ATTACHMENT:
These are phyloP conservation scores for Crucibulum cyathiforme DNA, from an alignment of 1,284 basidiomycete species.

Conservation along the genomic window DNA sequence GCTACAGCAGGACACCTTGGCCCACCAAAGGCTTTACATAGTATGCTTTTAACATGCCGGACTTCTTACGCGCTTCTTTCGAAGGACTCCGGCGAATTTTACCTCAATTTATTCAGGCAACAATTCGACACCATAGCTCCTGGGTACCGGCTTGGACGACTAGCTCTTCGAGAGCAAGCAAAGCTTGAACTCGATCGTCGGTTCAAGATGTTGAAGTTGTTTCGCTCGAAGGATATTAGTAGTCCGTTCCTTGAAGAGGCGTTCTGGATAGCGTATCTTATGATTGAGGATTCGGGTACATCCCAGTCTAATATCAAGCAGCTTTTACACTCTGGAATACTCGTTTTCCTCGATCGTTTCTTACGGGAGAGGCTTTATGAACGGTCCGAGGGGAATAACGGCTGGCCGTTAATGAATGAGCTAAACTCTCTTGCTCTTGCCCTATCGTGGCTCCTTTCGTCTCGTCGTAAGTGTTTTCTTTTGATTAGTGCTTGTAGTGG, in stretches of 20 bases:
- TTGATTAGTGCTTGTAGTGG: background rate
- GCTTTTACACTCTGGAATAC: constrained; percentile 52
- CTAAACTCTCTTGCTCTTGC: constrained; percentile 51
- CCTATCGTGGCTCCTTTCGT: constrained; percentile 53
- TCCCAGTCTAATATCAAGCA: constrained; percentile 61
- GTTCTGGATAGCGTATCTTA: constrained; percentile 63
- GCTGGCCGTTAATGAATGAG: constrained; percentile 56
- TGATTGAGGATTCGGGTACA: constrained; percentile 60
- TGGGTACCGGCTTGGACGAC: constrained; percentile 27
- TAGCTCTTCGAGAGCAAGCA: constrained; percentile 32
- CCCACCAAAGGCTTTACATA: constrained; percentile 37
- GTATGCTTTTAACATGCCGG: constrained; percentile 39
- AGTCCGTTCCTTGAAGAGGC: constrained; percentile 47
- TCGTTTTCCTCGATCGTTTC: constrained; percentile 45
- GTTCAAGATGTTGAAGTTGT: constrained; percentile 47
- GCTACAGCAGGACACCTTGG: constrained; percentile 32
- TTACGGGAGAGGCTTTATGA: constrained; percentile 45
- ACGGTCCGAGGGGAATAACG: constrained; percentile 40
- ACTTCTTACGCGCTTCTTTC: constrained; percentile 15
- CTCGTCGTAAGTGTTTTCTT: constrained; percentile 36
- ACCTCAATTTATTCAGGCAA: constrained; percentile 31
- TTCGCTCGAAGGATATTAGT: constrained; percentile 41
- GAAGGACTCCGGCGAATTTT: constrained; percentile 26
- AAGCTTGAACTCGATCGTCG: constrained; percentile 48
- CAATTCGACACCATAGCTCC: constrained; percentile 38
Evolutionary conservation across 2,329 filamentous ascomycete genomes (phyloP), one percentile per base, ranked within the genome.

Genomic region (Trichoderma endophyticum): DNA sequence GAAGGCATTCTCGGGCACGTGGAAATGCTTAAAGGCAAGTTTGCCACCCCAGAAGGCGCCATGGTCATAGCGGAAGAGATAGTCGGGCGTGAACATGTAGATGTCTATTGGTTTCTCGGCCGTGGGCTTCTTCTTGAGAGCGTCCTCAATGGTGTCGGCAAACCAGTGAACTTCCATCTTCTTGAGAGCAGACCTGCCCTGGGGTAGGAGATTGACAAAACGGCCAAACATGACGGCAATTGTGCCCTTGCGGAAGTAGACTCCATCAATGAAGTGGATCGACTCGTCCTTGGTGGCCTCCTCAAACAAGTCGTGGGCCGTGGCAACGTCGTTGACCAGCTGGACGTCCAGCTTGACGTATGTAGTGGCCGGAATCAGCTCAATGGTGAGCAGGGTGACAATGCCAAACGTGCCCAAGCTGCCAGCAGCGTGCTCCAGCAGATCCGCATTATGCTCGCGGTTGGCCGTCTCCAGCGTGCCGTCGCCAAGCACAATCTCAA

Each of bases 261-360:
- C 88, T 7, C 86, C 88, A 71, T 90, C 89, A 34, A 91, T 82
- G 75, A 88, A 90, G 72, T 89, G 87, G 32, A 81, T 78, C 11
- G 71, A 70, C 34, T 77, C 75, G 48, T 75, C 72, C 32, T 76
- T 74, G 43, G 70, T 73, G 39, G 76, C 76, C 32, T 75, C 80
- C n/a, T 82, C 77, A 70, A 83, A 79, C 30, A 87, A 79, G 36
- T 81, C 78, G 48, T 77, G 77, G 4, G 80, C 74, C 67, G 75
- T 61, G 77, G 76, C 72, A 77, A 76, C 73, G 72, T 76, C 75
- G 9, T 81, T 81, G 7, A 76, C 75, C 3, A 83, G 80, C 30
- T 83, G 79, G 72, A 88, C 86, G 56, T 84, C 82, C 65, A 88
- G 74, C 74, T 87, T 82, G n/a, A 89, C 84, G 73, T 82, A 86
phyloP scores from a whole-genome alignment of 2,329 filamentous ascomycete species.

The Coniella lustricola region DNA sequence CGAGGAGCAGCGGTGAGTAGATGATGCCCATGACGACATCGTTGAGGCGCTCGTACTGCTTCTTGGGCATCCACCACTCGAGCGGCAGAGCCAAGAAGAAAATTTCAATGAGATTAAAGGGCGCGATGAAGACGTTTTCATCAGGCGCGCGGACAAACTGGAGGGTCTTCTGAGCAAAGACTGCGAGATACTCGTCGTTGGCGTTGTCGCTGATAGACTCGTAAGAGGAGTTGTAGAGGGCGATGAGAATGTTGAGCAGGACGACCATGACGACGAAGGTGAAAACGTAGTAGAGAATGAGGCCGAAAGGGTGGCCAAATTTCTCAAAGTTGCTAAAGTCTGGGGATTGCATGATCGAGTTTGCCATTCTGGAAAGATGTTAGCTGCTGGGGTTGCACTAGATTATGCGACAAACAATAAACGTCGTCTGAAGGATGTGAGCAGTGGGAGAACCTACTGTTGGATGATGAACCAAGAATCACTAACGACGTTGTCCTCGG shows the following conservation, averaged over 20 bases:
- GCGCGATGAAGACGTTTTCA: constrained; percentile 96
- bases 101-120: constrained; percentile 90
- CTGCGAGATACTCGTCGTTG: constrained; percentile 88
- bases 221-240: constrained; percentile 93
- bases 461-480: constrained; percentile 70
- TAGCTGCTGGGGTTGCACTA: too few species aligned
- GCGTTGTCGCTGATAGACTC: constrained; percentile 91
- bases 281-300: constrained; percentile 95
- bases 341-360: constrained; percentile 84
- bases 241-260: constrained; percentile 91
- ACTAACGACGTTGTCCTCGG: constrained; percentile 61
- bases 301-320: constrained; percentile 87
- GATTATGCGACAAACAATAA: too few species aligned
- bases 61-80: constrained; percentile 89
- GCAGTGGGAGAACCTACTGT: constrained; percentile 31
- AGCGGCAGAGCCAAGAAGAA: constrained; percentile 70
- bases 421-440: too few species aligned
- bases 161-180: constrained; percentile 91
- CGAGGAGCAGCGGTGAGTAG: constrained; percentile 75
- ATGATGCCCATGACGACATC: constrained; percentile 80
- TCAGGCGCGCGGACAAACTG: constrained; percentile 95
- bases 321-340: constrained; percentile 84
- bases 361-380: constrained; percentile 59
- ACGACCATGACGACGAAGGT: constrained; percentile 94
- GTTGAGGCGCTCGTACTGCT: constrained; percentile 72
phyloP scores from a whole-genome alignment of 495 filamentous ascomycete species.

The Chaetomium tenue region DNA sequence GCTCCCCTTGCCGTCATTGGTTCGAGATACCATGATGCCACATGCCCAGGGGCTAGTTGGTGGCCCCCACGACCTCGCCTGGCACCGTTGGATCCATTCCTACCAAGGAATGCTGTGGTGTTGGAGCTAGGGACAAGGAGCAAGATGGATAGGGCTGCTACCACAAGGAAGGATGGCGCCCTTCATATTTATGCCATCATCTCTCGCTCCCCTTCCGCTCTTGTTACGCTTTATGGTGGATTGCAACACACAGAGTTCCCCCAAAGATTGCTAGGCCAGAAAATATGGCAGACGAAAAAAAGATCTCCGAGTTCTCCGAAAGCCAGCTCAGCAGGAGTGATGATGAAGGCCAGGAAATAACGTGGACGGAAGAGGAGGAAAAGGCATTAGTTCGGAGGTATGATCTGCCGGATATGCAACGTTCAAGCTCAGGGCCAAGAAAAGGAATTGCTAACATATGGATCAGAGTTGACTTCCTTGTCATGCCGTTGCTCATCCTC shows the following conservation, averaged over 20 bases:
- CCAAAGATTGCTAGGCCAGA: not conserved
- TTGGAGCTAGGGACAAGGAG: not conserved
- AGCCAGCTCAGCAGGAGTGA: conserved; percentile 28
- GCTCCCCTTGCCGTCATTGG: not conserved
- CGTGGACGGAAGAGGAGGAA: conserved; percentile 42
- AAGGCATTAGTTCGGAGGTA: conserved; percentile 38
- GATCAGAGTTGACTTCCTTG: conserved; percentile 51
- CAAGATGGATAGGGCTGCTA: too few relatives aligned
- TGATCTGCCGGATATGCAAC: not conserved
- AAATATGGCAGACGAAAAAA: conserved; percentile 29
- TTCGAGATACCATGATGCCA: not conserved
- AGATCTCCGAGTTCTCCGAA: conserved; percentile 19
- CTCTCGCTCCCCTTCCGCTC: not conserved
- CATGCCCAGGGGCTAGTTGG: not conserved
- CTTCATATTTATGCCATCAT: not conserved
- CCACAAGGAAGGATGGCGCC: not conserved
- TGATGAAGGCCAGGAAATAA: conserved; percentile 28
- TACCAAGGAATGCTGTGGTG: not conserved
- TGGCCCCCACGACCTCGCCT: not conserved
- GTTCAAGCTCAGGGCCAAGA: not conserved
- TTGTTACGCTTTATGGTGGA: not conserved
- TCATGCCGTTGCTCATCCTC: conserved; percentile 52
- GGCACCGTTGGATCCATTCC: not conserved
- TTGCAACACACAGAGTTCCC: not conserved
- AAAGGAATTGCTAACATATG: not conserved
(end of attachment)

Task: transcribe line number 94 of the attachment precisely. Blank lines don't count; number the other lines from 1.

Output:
- AAAGGAATTGCTAACATATG: not conserved